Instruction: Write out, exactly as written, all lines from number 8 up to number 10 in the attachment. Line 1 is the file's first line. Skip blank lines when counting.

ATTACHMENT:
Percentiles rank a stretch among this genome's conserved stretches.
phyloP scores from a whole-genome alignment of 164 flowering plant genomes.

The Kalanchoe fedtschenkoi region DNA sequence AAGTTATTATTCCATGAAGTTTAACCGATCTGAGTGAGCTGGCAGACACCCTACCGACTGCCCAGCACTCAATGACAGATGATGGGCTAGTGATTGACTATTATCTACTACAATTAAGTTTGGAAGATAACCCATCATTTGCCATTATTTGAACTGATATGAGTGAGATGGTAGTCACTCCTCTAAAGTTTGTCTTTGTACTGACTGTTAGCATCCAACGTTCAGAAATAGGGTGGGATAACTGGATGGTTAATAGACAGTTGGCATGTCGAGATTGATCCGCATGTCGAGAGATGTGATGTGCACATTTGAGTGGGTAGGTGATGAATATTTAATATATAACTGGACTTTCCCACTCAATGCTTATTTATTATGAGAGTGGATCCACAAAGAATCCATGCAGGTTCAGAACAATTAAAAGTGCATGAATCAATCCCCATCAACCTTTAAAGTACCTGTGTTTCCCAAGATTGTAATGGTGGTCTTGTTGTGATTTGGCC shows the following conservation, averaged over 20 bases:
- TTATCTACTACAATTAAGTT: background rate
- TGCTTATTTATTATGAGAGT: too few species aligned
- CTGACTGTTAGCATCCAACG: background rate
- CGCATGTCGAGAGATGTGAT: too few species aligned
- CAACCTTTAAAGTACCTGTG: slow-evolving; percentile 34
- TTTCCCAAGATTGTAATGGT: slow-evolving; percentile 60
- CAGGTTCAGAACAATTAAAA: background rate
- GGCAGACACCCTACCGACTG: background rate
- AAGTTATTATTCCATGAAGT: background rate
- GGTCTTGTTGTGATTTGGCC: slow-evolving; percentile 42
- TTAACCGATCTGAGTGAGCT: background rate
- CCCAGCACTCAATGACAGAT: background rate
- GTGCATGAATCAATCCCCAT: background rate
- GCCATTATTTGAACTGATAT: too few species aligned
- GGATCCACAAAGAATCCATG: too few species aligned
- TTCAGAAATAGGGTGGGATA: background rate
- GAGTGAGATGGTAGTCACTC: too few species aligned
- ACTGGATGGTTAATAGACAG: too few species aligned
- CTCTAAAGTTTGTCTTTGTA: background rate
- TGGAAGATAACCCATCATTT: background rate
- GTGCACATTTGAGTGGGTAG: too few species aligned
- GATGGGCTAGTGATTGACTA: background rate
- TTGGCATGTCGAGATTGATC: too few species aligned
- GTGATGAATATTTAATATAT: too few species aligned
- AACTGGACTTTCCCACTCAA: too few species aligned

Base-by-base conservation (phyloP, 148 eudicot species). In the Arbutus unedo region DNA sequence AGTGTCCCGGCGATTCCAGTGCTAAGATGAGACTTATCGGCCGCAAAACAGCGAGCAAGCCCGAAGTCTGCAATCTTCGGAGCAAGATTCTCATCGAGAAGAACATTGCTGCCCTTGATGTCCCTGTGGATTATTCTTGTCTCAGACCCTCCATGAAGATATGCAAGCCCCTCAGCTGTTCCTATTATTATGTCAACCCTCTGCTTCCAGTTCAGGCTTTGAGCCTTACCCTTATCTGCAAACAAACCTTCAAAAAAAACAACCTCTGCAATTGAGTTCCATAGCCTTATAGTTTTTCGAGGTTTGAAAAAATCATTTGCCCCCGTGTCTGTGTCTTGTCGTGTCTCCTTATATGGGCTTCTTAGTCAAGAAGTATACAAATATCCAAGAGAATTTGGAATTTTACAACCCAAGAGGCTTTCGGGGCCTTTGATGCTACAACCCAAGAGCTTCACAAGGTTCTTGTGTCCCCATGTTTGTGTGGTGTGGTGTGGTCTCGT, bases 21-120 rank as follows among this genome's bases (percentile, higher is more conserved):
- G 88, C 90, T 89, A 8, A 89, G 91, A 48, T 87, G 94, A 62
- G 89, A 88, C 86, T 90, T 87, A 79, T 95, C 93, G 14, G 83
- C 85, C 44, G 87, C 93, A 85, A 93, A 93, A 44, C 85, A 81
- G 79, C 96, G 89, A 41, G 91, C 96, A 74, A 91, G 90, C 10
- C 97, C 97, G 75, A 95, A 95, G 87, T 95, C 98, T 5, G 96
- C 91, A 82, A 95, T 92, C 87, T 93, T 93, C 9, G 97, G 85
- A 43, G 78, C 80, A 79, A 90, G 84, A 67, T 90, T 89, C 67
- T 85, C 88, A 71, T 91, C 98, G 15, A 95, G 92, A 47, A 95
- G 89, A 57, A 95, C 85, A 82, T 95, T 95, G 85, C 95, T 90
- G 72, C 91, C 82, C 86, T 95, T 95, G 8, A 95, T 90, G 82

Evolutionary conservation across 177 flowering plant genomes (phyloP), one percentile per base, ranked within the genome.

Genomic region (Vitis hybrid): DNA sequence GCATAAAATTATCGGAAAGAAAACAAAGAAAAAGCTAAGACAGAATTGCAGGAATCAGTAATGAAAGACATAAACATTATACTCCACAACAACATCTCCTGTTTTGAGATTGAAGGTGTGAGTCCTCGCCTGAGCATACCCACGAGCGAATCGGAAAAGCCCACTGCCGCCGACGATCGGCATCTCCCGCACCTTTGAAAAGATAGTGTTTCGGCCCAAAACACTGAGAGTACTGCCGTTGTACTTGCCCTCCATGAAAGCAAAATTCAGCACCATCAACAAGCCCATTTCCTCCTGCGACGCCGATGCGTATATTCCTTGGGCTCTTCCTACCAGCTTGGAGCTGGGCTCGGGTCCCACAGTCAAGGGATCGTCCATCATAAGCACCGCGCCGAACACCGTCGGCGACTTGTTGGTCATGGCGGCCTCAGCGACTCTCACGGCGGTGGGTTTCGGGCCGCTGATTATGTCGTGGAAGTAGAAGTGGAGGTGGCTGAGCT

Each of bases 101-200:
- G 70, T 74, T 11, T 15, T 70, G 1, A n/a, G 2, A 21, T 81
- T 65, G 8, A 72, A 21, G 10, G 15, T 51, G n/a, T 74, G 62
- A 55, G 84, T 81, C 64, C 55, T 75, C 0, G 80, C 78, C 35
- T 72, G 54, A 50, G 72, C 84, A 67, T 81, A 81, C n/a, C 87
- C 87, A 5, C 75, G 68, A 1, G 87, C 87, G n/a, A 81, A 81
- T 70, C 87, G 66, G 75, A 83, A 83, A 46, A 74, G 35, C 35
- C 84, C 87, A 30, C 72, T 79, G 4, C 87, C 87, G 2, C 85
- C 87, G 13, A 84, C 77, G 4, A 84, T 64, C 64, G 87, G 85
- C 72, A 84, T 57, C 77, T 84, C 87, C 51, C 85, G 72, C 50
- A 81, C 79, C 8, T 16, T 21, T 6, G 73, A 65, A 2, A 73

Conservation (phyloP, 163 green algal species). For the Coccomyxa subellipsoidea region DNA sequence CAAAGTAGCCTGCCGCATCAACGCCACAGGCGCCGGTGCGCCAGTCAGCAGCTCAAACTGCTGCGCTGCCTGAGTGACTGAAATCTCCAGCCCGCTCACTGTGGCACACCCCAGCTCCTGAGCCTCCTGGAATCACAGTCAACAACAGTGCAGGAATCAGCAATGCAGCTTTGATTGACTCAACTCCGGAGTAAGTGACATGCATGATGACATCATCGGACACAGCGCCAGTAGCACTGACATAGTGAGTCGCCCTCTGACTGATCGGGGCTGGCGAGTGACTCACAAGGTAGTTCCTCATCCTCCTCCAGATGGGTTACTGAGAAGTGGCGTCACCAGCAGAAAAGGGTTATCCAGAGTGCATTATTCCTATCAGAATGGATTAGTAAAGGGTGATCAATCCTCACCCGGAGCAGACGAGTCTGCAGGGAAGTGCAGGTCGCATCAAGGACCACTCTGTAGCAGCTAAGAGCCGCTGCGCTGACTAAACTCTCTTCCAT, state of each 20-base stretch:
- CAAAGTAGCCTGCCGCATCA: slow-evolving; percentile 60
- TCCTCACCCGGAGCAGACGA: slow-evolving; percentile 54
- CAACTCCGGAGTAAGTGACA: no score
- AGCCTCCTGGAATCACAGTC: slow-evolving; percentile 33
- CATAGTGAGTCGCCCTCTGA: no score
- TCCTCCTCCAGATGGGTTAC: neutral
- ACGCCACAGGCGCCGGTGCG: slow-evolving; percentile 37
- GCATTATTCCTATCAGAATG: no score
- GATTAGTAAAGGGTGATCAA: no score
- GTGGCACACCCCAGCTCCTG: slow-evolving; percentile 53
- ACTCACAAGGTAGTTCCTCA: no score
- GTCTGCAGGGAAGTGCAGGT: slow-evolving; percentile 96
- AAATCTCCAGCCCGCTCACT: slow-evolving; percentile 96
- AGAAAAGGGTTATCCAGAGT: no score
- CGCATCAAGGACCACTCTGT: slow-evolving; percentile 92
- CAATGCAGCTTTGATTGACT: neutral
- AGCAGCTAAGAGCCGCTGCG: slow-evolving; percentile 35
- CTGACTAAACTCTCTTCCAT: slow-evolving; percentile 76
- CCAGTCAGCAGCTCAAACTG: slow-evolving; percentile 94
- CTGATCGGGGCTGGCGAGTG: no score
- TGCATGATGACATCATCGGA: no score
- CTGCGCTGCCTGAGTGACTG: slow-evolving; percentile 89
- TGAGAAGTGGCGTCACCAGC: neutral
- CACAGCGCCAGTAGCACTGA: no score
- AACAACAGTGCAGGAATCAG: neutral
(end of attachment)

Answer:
- CAACCTTTAAAGTACCTGTG: slow-evolving; percentile 34
- TTTCCCAAGATTGTAATGGT: slow-evolving; percentile 60
- CAGGTTCAGAACAATTAAAA: background rate